Friday December 02, 2022

Open ballot in Senate elections: Presidential ordinance described as unprecedented

February 07, 2021

ISLAMABAD: The presidential ordinance issued on Saturday to hold the upcoming Senate elections through an open ballot has been termed by independent legal brains as “unprecedented.” Unusually, the ordinance will be subject to the outcome of the reference the government has itself filed in the Supreme Court.

During a chat with The News, eminent constitutional expert and former Senate Chairman Barrister Wasim Sajjad said the move “doesn’t make any sense.” He believes that when the Election Commission of Pakistan (ECP) has taken a clear stand in its synopsis submitted to the Supreme Court -- that the Senate polls can’t be held through an open ballot and have to be conducted through a secret vote as required by the Constitution -- it would not implement any such ordinance.

After all, Wasim Sajjad said, it is the ECP and not the government that has the constitutional and legal powers to arrange the Senate polls. He said such legislation, which is subject to the outcome of the presidential reference being currently heard by the apex court, is unprecedented and has not been heard of before. He said that when the government has on its own filed the reference in the Supreme Court invoking its advisory jurisdiction, it should have waited for the findings of the highest judicial forum. Wasim Sajjad said the government can issue a presidential ordinance at any time except when the National Assembly or the Senate is in session.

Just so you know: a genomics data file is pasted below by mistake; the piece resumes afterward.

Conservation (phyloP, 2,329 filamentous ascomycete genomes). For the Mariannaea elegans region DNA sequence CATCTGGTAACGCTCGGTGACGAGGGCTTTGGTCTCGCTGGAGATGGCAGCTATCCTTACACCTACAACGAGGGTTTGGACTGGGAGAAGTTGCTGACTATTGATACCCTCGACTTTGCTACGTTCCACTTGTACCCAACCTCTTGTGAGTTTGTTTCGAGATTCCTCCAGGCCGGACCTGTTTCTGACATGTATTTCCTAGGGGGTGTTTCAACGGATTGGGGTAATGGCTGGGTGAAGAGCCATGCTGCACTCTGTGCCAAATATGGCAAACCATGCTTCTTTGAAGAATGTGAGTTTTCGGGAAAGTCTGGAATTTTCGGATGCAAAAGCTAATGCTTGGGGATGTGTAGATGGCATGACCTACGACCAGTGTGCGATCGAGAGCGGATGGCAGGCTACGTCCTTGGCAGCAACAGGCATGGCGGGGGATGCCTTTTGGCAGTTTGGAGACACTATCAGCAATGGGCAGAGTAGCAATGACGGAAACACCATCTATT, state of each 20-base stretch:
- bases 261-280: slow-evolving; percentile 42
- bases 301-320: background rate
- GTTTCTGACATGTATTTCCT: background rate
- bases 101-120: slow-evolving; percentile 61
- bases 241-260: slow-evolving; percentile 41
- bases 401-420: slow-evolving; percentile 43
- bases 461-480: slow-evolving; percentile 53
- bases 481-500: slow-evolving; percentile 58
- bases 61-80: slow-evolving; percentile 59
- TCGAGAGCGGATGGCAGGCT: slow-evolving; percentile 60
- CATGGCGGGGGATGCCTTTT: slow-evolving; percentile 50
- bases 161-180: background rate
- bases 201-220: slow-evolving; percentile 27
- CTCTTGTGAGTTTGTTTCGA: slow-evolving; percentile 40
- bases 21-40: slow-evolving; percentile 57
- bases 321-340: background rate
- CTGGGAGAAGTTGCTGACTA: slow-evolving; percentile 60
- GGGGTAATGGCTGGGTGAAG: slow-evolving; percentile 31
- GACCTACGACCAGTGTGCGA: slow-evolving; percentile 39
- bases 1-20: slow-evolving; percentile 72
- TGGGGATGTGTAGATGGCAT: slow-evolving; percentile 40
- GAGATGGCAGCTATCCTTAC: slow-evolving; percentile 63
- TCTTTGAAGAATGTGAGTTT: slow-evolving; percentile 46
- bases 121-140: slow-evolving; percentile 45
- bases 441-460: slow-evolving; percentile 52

Prominent lawyer Kashif Malik told The News that the government wants to get the Senate polls held on the force of a stay order that it aims to get from the presidential ordinance. “As a rule, litigants seek stays from the courts with the request that such orders will be enforceable subject to and till the final outcome of their main pleas. If the ultimate decision favours them, the implementation of the stay will be valid and justified. But if it doesn’t, what they have done on the force of the temporary injunction has to be undone,” he said.

He explained that if the Senate elections are held through an open ballot on the force of the ordinance, and the Supreme Court’s judgment happens to be against the government’s plea, the polls would have to be cancelled for a fresh electoral exercise --which will obviously be a disastrous consequence. However, the electoral process will turn out to be valid if the ruling supports the open vote.

Kashif Malik said this kind of ordinance is a mockery of the law and such legislation by the executive was unheard of. “There is not a single precedent anywhere to show that an ordinance had been promulgated subject to any such outcome.”

The lawyer said that it was unique that on the one hand the government has approached the apex court for its advice, arguing that the open ballot is constitutionally permitted, and on the other, it has issued the ordinance to implement the same decision without waiting for the judicial guidance. The move is seemingly meant to influence the court, he said, and added that it also raises questions about the supremacy of parliament and the Supreme Court.

A course that the government can adopt, he said, is to withdraw the reference from the apex court and then issue the ordinance providing for the open ballot.